Lessons from startups shaped by pandemic, financial collapse, and war
The darkest points of the last hundred years couldn’t dim the ambitions of these entrepreneurs.
100 years ago, World War I and the Spanish Flu together claimed ~100M lives. At a time when the world was in tatters, Guccio Gucci began to stitch together a business that would become a byword for beauty. He wasn’t alone in seeing opportunity…
Inspired by the plight of children suffering from wartime privation and malnutrition, Isaac Carasso founded Danone to help spread nutritious food more widely.
While Europe was managing refugee populations and rebuilding their cities, a continent away … Conrad Hilton was checking his first guest into his only hotel in Cisco, Texas.
Lucius Smith Lowe opened a humble hardware store in North Carolina, unaware that he was laying the cornerstone in what would become an $100B juggernaut.
In a world where depressing news was the norm, Maurice R. Robinson created what would become Scholastic by publishing a magazine about high school sports in Western Pennsylvania.
Sadly, in this era, female founders were even less common in business but their entrepreneurial spirit was indomitable, and it found other routes to influence. E.g., in 1920, Helen Keller co-founded the ACLU to protect the rights of protestors.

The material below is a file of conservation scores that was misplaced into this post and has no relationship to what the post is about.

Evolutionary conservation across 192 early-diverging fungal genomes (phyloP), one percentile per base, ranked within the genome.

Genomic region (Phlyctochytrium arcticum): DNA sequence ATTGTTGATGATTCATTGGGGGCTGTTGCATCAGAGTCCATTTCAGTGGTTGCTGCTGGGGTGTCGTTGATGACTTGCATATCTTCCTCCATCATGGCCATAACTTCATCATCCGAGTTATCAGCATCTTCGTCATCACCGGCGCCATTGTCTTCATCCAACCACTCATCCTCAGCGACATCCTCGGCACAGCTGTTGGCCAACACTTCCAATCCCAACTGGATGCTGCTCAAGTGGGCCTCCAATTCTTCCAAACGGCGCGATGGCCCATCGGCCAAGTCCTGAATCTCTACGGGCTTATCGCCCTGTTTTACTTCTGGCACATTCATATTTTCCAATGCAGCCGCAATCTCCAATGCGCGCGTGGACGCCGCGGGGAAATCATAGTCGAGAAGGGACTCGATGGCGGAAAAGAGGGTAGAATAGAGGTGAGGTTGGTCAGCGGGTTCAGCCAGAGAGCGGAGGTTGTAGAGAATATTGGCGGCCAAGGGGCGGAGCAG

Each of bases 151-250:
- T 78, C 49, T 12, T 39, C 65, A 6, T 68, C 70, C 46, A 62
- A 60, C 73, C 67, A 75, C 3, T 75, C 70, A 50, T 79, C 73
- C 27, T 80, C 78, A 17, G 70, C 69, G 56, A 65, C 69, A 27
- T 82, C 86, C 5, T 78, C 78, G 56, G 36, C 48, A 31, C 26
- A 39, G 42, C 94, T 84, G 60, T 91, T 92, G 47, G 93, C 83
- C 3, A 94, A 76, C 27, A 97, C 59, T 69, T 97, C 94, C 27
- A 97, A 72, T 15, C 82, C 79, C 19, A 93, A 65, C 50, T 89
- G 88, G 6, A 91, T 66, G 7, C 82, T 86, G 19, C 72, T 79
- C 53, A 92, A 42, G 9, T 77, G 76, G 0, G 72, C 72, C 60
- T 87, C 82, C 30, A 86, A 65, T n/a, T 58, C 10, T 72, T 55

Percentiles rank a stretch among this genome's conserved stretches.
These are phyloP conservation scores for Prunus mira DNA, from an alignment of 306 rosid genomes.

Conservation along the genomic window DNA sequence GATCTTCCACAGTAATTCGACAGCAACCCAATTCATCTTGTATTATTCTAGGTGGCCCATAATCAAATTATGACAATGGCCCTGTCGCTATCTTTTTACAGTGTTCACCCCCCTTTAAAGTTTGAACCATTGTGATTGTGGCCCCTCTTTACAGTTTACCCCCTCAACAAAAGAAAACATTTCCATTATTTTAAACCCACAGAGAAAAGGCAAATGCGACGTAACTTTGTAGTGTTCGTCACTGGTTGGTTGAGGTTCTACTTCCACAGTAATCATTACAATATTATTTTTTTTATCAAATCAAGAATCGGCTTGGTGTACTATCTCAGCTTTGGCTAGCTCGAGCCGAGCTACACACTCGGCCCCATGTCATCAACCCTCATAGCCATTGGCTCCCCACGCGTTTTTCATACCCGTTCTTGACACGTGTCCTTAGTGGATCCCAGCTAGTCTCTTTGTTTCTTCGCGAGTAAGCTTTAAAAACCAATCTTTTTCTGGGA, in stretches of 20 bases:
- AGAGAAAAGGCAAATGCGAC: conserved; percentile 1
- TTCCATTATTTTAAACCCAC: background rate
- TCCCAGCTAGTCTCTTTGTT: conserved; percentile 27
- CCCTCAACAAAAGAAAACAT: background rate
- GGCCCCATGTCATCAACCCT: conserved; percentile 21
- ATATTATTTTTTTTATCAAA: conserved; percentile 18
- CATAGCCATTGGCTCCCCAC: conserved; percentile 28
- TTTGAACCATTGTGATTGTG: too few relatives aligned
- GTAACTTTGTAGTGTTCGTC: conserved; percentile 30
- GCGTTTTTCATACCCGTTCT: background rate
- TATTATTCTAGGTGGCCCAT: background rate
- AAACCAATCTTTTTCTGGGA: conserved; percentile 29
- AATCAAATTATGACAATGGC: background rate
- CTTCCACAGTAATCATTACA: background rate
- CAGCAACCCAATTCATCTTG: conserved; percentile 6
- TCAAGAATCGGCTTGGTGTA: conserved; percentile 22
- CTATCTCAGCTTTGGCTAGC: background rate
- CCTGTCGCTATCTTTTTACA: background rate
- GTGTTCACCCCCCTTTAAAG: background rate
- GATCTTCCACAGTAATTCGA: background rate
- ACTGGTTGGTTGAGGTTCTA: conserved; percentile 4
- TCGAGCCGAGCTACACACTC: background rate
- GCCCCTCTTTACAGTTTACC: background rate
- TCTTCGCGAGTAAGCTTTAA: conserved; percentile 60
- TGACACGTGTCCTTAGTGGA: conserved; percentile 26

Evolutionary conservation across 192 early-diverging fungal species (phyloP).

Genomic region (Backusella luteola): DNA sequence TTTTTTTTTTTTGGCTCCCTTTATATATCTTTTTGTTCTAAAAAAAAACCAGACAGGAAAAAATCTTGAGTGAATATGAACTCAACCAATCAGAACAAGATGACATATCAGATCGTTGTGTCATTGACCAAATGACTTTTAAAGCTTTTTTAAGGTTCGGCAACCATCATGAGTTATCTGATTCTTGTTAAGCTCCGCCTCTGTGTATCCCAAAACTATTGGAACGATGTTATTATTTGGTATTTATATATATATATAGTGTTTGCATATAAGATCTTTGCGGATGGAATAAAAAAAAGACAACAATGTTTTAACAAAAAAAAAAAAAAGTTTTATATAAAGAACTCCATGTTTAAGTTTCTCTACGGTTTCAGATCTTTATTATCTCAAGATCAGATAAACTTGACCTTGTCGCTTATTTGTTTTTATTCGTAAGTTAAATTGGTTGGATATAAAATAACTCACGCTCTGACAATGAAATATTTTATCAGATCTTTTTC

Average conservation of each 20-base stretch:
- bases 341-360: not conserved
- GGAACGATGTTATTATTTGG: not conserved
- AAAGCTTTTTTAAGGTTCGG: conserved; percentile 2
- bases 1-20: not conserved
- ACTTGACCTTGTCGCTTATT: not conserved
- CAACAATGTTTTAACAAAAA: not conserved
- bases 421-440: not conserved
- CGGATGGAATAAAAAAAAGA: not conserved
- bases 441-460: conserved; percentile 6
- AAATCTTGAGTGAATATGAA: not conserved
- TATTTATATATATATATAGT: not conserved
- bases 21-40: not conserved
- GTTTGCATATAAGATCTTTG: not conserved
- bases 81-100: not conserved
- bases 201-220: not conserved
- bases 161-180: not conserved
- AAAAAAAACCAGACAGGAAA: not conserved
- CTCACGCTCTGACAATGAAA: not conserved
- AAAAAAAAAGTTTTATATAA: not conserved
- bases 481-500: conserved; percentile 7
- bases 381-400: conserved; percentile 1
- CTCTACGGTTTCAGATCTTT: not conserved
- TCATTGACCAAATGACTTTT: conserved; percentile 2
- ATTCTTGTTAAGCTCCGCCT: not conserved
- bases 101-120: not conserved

These are all century-old stories, but in every dark period of history since, you’ll find founders building a better future. E.g. In the wake of the Great Depression, entrepreneurs Tom Carvel and Enzo Ferrari left their marks on ice cream and motorsports, respectively.
While the US was mobilizing for war following the Pearl Harbor attack of 1941, an enterprising orthopedist named Homer Stryker was figuring out how to mass-produce hospital beds.
The Dot-Com bust lacked the body count of the previous calamities, but it still pushed many bright thinkers away from software. Fortunately, entrepreneurs like Niraj Shah and Steve Conine refused to give up and founded what would become Wayfair.
The 2008–2009 financial crisis turned many away from startups, but thankfully not the founders of:
🖥️ The Trade Desk
to name just a few…
Philosophers believe suffering is an intrinsic part of the human condition. Thankfully, entrepreneurs don’t buy into this world view. I don’t know if we’re now in for a six-month recession or seven-years of lean harvests, but I have Unlimited confidence in entrepreneurs.
The beat goes on, the impulse to improve the world using technology as a lever is timeless …. and we believe the best is yet to come. If you’re obsessed with what you’re making and believe it will improve the world in some way — large or small — please do let us know: